Obama Takes Oath Of Office In White House Ceremony | WAMU 88.5 - American University Radio

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Obama Takes Oath Of Office In White House Ceremony

President Obama's second term officially begins Sunday: He took the oath of office in an intimate ceremony at the White House, fulfilling the constitutional requirement to take the oath before noon on Jan. 20.

NPR's Ari Shaprio reported on the swearing-in for our Newscast unit. Here's what he said:

"Family and a few close friends gathered in the Blue Room of the White House. The president placed his hand on a family Bible and recited the oath with Chief Justice John Roberts.

"The president hugged his wife and daughters and said, 'I did it.' The vice president was sworn in earlier in the day. They will repeat the oaths in public on Monday."

Witnesses to the ceremony included first lady Michelle Obama, their daughters, Malia and Sasha, Obama's sister, Maya Soetero-Ng, and her family; his mother-in-law, Marian Robison, and his brother-in-law, Craig Robinson, and his family.

As NPR's Nina Totenberg reported for Weekend Edition Sunday, Obama and President Franklin D. Roosevelt "will be the only two presidents to have taken the presidential oath four times — Roosevelt because he was elected four times, and Obama because he will have taken the oath twice the first time and twice the second."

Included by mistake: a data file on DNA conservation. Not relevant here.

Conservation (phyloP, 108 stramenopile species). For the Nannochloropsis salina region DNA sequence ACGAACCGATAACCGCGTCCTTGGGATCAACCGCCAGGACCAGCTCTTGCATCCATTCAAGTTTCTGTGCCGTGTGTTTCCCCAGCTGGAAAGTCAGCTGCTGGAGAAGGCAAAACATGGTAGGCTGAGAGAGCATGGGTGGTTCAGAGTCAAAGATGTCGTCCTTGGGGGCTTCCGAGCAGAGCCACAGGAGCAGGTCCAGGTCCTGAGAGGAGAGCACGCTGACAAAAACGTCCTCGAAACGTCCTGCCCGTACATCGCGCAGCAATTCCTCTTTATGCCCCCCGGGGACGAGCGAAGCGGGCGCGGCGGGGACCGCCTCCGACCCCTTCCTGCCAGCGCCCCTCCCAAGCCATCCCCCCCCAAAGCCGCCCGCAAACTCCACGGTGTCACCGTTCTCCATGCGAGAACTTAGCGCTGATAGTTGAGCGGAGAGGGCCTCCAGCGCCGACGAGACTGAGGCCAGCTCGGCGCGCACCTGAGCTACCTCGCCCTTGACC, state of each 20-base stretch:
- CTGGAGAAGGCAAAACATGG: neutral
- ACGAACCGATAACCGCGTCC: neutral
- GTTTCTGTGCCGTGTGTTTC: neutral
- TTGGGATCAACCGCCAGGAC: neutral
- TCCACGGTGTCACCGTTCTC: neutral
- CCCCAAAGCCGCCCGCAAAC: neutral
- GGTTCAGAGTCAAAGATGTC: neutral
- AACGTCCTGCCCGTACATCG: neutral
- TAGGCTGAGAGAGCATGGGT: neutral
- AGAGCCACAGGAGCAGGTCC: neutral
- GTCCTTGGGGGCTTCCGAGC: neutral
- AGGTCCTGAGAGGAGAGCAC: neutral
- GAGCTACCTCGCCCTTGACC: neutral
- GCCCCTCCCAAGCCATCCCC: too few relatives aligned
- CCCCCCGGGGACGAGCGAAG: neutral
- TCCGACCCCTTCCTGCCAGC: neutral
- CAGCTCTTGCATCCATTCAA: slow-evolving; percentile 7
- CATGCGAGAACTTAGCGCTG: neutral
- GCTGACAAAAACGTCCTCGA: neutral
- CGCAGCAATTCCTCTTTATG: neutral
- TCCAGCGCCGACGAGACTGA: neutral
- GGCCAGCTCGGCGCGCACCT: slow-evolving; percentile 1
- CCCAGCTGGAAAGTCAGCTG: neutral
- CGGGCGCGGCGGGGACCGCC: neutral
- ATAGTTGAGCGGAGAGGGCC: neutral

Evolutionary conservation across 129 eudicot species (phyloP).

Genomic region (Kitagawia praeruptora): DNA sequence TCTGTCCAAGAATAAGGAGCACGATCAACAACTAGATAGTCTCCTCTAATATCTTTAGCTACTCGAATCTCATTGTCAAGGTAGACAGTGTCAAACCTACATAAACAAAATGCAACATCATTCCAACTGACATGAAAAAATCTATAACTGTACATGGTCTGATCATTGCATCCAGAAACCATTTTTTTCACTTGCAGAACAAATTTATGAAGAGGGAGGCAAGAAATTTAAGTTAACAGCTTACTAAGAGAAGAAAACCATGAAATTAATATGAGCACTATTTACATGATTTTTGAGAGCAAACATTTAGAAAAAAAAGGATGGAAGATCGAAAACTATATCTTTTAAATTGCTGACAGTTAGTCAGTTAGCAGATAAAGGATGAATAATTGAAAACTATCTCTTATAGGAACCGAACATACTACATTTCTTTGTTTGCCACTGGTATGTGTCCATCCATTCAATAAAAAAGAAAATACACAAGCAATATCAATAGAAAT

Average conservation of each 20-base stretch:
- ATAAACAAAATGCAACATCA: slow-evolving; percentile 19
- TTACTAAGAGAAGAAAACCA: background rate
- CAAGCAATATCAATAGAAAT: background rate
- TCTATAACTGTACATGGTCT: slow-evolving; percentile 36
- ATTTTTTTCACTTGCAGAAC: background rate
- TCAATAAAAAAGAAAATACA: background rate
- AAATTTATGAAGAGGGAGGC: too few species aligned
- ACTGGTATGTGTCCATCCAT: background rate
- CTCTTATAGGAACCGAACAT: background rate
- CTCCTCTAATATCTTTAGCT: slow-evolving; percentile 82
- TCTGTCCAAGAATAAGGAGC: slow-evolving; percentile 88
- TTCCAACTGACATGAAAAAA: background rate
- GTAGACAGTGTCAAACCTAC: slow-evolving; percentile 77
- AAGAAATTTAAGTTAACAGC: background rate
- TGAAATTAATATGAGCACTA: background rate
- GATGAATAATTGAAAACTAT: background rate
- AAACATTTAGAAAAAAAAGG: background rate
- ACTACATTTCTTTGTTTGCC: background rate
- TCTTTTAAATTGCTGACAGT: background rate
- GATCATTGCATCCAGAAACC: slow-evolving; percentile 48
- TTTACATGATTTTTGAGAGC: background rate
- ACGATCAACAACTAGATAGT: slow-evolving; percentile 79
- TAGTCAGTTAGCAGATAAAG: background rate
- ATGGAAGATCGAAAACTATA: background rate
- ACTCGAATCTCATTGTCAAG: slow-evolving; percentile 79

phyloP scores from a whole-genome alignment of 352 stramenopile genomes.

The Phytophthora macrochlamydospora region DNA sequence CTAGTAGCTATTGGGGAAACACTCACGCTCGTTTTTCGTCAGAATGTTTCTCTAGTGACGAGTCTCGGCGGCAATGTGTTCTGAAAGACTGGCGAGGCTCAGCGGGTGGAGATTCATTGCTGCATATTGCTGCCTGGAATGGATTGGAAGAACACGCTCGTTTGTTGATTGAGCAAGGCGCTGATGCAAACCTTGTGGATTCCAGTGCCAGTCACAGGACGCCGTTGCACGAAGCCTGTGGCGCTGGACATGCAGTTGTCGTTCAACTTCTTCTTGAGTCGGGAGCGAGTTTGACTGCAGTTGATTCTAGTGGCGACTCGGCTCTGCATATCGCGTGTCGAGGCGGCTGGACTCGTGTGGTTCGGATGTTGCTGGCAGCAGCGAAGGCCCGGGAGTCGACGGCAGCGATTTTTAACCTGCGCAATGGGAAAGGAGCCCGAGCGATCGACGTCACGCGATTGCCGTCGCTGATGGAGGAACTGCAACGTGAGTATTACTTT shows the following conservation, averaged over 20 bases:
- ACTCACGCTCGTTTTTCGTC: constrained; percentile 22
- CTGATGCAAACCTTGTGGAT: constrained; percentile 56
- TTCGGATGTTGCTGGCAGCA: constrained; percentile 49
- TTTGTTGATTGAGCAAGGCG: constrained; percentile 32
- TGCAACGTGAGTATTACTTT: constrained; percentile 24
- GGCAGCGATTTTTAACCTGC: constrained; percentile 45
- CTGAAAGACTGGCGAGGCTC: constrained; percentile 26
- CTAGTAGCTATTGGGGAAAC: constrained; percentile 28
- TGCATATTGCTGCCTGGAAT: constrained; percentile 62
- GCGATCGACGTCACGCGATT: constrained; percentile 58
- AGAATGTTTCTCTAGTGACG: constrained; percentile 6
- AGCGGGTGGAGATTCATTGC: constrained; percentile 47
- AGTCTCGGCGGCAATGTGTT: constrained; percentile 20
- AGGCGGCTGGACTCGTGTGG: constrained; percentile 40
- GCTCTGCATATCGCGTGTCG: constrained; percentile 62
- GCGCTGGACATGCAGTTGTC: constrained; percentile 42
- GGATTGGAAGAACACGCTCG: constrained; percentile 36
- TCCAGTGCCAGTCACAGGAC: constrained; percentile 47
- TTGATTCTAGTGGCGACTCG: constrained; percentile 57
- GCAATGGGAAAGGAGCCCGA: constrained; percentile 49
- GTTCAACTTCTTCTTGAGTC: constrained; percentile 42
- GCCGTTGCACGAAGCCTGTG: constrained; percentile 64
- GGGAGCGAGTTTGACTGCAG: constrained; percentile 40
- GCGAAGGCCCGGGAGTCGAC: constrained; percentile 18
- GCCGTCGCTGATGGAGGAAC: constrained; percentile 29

Here's more from Nina's story:

"Obama took the oath twice in 2009 because he and Chief Justice John Roberts messed it up a bit the first time and redid it a second time in private to quell any questions about Obama being president.

"The president is taking the oath twice this time because technically, Inauguration Day falls on Sunday, Jan. 20, and the modern tradition has been that when that happens, the president takes a private oath on Sunday and does it again in public for the big ceremonial event on Monday."

As The Associated Press reports, Monday's swearing-in will take place on the west front of the Capitol; some 800,000 are expected to watch.

Copyright 2013 National Public Radio. To see more, visit http://www.npr.org/.

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